I'm Indian, and have received a third job email from a Canadian "Co-founder and COO". I'm not even actively job searching.

  1. He hasn't mentioned how he got my mail id or why I'm the right fit for the job.
  2. Google's "secret sauce" shows the yellow icon that probably indicates the email is not spam. enter image description here
  3. The emails have images which GMail has hidden for safety reasons, and I was careful not to click on the "Display images below" link.
  4. His email signature contains a "We're hiring" link that leads to: https://hiscompany-dot-yamm-track.appspot.com/Redirect?ukey=1wQLKWIOnoiYyfDopetkntTdf7QKeYeABTwjUQf1vzCU-551884202&key=YAMMID-12656006&link=https%3A%2F%2Fhiscompany.io%2Fjoin-hiscompany%2F. I didn't click it.

I ignored the first two emails because they almost exclusively speak of immigration, permanent residency and Canadian citizenship.


  1. Is there any danger in just replying to find out if the offer is genuine? It doesn't follow the typical scam email pattern, but could just be an improvisation. This degree of persistence could also point to jobs that exploit people in exchange for Canadian citizenship. Perhaps even another University of Farmington.
  2. In case it's a scam, I believe the typical modus operandi would be to send a malicious PDF. I wonder if simply replying to him or clicking any of the links in his email would give him enough of info about my computer or phone to compromise it?

For the reference of anyone who receives similar emails:

Email 1: Feb 10, 2019 Subject: A Unique Machine Learning Opportunity in Canada

Hi MyName,

My name is HisName and I’m the Head of Operations at HisCompany. We are a Canadian company currently hiring top-tier Software Engineers, Data Engineers, and Data Scientists. Our employees are based in Canada, and they are paired with U.S.-based start-ups on an exclusive, long-term basis. By doing this, we are combining the wonderful quality of life and immigration system that Canada offers with the technical opportunities of top Silicon Valley start-ups.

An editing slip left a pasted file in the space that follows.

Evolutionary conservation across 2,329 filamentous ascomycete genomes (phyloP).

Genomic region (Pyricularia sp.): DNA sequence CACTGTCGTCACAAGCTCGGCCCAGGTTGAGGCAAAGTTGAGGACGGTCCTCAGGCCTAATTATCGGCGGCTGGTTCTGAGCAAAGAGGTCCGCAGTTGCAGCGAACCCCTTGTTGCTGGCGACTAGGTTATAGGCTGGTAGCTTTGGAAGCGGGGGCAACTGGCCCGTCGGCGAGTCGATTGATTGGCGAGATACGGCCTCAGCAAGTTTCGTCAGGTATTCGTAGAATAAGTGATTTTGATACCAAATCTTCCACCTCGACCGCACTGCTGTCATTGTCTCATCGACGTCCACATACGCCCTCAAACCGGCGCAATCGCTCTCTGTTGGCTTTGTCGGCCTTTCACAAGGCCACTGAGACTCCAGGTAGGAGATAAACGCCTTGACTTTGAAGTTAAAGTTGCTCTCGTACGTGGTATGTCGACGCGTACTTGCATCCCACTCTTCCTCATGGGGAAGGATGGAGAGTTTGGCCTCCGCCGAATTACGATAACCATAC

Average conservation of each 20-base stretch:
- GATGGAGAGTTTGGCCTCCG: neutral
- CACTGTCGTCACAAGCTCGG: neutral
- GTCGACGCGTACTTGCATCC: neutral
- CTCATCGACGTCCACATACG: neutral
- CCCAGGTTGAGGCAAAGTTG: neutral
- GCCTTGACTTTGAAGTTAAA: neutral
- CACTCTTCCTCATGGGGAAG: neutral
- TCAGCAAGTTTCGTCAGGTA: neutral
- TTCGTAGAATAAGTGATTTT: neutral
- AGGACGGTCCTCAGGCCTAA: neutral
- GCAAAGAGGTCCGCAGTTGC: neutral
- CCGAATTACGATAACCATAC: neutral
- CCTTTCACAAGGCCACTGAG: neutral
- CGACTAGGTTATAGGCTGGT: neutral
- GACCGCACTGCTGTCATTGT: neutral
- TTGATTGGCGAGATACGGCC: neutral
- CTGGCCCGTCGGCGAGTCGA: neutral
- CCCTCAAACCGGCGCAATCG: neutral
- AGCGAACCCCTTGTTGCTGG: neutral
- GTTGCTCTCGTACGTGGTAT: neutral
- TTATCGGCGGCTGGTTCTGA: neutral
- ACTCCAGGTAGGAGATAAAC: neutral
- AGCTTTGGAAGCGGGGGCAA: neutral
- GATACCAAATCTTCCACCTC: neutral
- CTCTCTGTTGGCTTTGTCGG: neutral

Beyond offering high-quality jobs, HisCompany also offers full-service immigration. We have partnered with the Canadian government to get successful candidates into Canada in as little as four weeks, and they each have a clear path to permanent residency status or Canadian citizenship.

If any of this sounds interesting, it would be great to hear back from you.

Thanks MyName,


HisName Surname Co-Founder & COO HisCompany (We're Hiring) Canada: 403.xxx.xxxx USA: 650.xxx.xxxx

Email 2: Feb 14, 2019 Subject: A Unique Machine Learning Opportunity in Canada

Hi MyName,

I just wanted to follow up on the email I sent a few days ago about Machine Learning opportunities we have at HisCompany. I'm not sure if you've ever considered relocation to Canada, but it is easier than most people are aware. Our immigration team can usually get an engineer (and their family) immigration visas in as little as four weeks.

I'd be really excited to tell you more and answer any questions you might have, so if you're interested please let me know with a quick reply.

Thanks again MyName,


HisName Surname Co-Founder & COO HisCompany (We're Hiring) Canada: 403.xxx.xxxx USA: 650.xxx.xxxx

Email 3: Today Subject: Reconnecting with you MyName

Hi MyName,

Just in case my last message ended up in your spam folder, I wanted to reach out again. I'd love to take some time to tell you about some of the great Machine Learning opportunities for which we are hiring.

I'd love to have a quick chat to talk about this in more detail. Would you be available in the next week to have a quick call?

Here is a link to our website if you want more information - https://www.HisCompany.io/

Until next time MyName,


HisName Surname Co-Founder & COO HisCompany (We're Hiring)
Canada: 403.xxx.xxxx USA: 650.xxx.xxxx

1 Answer 1


This looks like a scam to me.

The Link to "their recruiting-site" is really a red flag for me. Not explaining the reason, why they reach out exactly to you and how they got your contact is also not professional at all.

One possible scam scheme could work like this:

  1. Send E-Mails.
  2. Send Follow-Up-Emails until you believe it's legit.
  3. Make some promises about a great job and a permanent residency in Canada.
  4. Request some money for the paperwork (visa, work permit, etc.)
  5. Find more reasons, why they need some more money or information
  6. repeat #4 and #5 until you give up

However there might be numerous other schemes, that could allow him to make money, gain information or your trust.

Edit: If you were to click the links or load the images in the mail, he'd probably able to identify your OS, Browser, Browser-Plugins, rough location (based on IP), validate your e-mail address. This can, in rare cases, be sufficient to successfully compromise your system, depending on patches, etc.

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